Malware writers are using the Pastebin web clipboard to host backdoor code, researcher Denis Sinegubko suggests.
The code-sharing site was used to store code that was later tapped in attacks against websites running a vulnerable instance of the popular RevSlider plugin.
Sinegubko, a Sucuri staffer known for his whitehat malware analysis blog Unmaskparasites, said the use of Pastebin as a remote server for malcode in the many detected live attacks is common.
"Technically, the criminals used Pastebin for what it was built for – to share code snippets. The only catch is that the code is malicious, and it is used in illegal activity directly off of the Pastebin website.
"This time we see relatively massive use of Pastebin in live attacks, which is quite new to us."
The code injected the content of a Base64-encoded $temp variable into a WordPress core wp-links-opml.php file and immediately executed. The use of a wp_nonce_once parameter hid the address of malicious pastes in a bid to foil blocking efforts or deletion of pastes and also added flexibility to execute any Pastebin snippet.
It was a warning to the fellow malware-busting community to not share malcode on Pastebin as doing so could serve as a convenient server for attackers.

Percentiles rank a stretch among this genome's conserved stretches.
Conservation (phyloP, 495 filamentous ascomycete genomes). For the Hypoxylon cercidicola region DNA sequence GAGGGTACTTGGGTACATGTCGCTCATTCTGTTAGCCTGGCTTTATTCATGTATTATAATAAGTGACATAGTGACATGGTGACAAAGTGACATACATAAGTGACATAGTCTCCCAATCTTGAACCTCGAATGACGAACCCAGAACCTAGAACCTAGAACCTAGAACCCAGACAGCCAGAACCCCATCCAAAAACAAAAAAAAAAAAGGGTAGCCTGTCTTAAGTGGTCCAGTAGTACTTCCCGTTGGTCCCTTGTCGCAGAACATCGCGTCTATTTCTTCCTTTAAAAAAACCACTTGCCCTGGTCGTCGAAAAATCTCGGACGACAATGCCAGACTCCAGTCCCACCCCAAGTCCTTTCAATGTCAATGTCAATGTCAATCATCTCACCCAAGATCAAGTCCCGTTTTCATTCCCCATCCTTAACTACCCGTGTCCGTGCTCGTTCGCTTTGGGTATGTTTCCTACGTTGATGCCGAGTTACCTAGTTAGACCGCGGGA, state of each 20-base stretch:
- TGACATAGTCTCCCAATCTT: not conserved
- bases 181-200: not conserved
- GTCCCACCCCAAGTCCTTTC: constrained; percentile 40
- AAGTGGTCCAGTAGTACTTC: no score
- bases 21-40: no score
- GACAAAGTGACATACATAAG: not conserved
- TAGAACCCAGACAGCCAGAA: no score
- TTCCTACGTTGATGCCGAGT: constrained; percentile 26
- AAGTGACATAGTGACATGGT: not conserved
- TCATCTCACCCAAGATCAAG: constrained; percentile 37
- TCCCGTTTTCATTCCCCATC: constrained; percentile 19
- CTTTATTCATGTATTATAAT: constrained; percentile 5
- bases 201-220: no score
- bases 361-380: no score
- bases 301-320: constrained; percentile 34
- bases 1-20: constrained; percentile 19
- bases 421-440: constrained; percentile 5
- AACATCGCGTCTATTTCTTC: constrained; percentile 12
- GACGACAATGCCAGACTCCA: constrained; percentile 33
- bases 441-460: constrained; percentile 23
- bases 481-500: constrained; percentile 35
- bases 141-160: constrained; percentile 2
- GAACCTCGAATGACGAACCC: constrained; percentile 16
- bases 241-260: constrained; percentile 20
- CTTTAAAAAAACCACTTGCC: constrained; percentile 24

Pastebin worked well as it allowed crackers to download code in raw format. It was so effective that Indonesian hacker 'FathurFreaks' of Yogyakarta BlackHat had craftedthe PHP Encryptor.
Most businesses have no legitimate reason to allow access to Pastebin, according to RSA bod Kevin Fielder. In April 2013 he reported on malware that was using the clipboard to dump Base64 executables as text on the site that was then used in password stealing malware. Fielder detected the malware decoding the text inside his sandboxes.
"Bottom line is block access to Pastebin, as there is no valid enterprise use of the site that wouldn't introduce significant risk," he said at the time.
"If you can't block it, keep an eye on what is being downloaded and requested." ®